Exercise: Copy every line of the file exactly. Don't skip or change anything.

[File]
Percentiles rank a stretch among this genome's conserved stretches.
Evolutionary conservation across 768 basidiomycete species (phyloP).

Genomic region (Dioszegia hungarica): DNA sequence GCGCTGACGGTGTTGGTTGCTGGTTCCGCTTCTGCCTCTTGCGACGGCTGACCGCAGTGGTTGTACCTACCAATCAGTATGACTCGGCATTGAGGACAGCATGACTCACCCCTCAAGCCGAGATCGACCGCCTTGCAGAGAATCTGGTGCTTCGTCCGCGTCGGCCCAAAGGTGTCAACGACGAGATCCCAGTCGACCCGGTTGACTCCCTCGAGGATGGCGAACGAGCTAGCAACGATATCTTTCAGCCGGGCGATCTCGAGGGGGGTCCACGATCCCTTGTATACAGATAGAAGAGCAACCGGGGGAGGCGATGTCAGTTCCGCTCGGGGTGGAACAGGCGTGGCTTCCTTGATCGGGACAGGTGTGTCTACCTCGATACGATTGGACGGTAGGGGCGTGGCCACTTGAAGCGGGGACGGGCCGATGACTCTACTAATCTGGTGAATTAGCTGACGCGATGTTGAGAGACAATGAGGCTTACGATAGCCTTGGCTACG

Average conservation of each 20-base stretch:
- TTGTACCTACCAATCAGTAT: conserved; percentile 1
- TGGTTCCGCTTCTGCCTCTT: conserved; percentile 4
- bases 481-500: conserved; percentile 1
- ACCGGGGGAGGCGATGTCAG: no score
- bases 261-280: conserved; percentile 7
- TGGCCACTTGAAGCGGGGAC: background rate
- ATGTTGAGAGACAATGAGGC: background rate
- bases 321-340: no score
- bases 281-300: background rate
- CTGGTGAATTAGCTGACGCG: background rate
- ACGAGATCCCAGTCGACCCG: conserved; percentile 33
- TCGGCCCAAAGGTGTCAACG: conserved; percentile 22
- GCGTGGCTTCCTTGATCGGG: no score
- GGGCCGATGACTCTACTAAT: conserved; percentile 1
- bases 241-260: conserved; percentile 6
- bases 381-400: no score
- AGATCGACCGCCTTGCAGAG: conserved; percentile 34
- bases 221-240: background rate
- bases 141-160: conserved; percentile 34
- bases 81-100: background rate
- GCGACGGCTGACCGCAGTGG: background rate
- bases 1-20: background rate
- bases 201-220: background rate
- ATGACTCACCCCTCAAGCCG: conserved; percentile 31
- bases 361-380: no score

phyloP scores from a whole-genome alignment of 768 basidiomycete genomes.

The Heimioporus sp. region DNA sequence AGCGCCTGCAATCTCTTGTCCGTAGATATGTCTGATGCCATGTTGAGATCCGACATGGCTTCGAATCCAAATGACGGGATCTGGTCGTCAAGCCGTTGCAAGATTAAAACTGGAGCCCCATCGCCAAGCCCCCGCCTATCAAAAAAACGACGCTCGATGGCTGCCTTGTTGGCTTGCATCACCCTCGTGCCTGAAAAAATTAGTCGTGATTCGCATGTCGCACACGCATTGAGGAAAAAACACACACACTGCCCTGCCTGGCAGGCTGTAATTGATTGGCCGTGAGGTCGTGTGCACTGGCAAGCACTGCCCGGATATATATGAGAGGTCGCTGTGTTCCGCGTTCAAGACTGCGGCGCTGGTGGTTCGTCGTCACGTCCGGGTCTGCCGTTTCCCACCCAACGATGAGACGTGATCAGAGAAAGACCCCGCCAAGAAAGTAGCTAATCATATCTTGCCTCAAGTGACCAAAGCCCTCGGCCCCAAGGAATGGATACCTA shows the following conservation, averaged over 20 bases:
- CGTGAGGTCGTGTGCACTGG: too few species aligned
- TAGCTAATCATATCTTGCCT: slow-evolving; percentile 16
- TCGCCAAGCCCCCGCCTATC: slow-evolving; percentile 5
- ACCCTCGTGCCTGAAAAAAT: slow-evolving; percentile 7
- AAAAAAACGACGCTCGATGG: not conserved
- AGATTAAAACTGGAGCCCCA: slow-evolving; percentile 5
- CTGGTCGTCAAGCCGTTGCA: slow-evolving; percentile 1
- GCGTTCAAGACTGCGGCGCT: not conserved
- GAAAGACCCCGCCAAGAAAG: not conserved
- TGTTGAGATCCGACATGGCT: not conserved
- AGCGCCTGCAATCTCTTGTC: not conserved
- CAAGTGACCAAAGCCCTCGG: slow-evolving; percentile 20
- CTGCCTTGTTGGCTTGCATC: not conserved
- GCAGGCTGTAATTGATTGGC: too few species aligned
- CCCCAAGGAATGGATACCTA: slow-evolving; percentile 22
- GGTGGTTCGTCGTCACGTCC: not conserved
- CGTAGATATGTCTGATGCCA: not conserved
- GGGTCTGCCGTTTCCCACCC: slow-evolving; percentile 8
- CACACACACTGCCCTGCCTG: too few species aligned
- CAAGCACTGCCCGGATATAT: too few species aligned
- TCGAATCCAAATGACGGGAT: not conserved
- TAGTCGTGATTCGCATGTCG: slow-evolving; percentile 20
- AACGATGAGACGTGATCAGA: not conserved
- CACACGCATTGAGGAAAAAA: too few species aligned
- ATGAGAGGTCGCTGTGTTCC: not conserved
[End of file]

Percentiles rank a stretch among this genome's conserved stretches.
Evolutionary conservation across 768 basidiomycete species (phyloP).

Genomic region (Dioszegia hungarica): DNA sequence GCGCTGACGGTGTTGGTTGCTGGTTCCGCTTCTGCCTCTTGCGACGGCTGACCGCAGTGGTTGTACCTACCAATCAGTATGACTCGGCATTGAGGACAGCATGACTCACCCCTCAAGCCGAGATCGACCGCCTTGCAGAGAATCTGGTGCTTCGTCCGCGTCGGCCCAAAGGTGTCAACGACGAGATCCCAGTCGACCCGGTTGACTCCCTCGAGGATGGCGAACGAGCTAGCAACGATATCTTTCAGCCGGGCGATCTCGAGGGGGGTCCACGATCCCTTGTATACAGATAGAAGAGCAACCGGGGGAGGCGATGTCAGTTCCGCTCGGGGTGGAACAGGCGTGGCTTCCTTGATCGGGACAGGTGTGTCTACCTCGATACGATTGGACGGTAGGGGCGTGGCCACTTGAAGCGGGGACGGGCCGATGACTCTACTAATCTGGTGAATTAGCTGACGCGATGTTGAGAGACAATGAGGCTTACGATAGCCTTGGCTACG

Average conservation of each 20-base stretch:
- TTGTACCTACCAATCAGTAT: conserved; percentile 1
- TGGTTCCGCTTCTGCCTCTT: conserved; percentile 4
- bases 481-500: conserved; percentile 1
- ACCGGGGGAGGCGATGTCAG: no score
- bases 261-280: conserved; percentile 7
- TGGCCACTTGAAGCGGGGAC: background rate
- ATGTTGAGAGACAATGAGGC: background rate
- bases 321-340: no score
- bases 281-300: background rate
- CTGGTGAATTAGCTGACGCG: background rate
- ACGAGATCCCAGTCGACCCG: conserved; percentile 33
- TCGGCCCAAAGGTGTCAACG: conserved; percentile 22
- GCGTGGCTTCCTTGATCGGG: no score
- GGGCCGATGACTCTACTAAT: conserved; percentile 1
- bases 241-260: conserved; percentile 6
- bases 381-400: no score
- AGATCGACCGCCTTGCAGAG: conserved; percentile 34
- bases 221-240: background rate
- bases 141-160: conserved; percentile 34
- bases 81-100: background rate
- GCGACGGCTGACCGCAGTGG: background rate
- bases 1-20: background rate
- bases 201-220: background rate
- ATGACTCACCCCTCAAGCCG: conserved; percentile 31
- bases 361-380: no score

phyloP scores from a whole-genome alignment of 768 basidiomycete genomes.

The Heimioporus sp. region DNA sequence AGCGCCTGCAATCTCTTGTCCGTAGATATGTCTGATGCCATGTTGAGATCCGACATGGCTTCGAATCCAAATGACGGGATCTGGTCGTCAAGCCGTTGCAAGATTAAAACTGGAGCCCCATCGCCAAGCCCCCGCCTATCAAAAAAACGACGCTCGATGGCTGCCTTGTTGGCTTGCATCACCCTCGTGCCTGAAAAAATTAGTCGTGATTCGCATGTCGCACACGCATTGAGGAAAAAACACACACACTGCCCTGCCTGGCAGGCTGTAATTGATTGGCCGTGAGGTCGTGTGCACTGGCAAGCACTGCCCGGATATATATGAGAGGTCGCTGTGTTCCGCGTTCAAGACTGCGGCGCTGGTGGTTCGTCGTCACGTCCGGGTCTGCCGTTTCCCACCCAACGATGAGACGTGATCAGAGAAAGACCCCGCCAAGAAAGTAGCTAATCATATCTTGCCTCAAGTGACCAAAGCCCTCGGCCCCAAGGAATGGATACCTA shows the following conservation, averaged over 20 bases:
- CGTGAGGTCGTGTGCACTGG: too few species aligned
- TAGCTAATCATATCTTGCCT: slow-evolving; percentile 16
- TCGCCAAGCCCCCGCCTATC: slow-evolving; percentile 5
- ACCCTCGTGCCTGAAAAAAT: slow-evolving; percentile 7
- AAAAAAACGACGCTCGATGG: not conserved
- AGATTAAAACTGGAGCCCCA: slow-evolving; percentile 5
- CTGGTCGTCAAGCCGTTGCA: slow-evolving; percentile 1
- GCGTTCAAGACTGCGGCGCT: not conserved
- GAAAGACCCCGCCAAGAAAG: not conserved
- TGTTGAGATCCGACATGGCT: not conserved
- AGCGCCTGCAATCTCTTGTC: not conserved
- CAAGTGACCAAAGCCCTCGG: slow-evolving; percentile 20
- CTGCCTTGTTGGCTTGCATC: not conserved
- GCAGGCTGTAATTGATTGGC: too few species aligned
- CCCCAAGGAATGGATACCTA: slow-evolving; percentile 22
- GGTGGTTCGTCGTCACGTCC: not conserved
- CGTAGATATGTCTGATGCCA: not conserved
- GGGTCTGCCGTTTCCCACCC: slow-evolving; percentile 8
- CACACACACTGCCCTGCCTG: too few species aligned
- CAAGCACTGCCCGGATATAT: too few species aligned
- TCGAATCCAAATGACGGGAT: not conserved
- TAGTCGTGATTCGCATGTCG: slow-evolving; percentile 20
- AACGATGAGACGTGATCAGA: not conserved
- CACACGCATTGAGGAAAAAA: too few species aligned
- ATGAGAGGTCGCTGTGTTCC: not conserved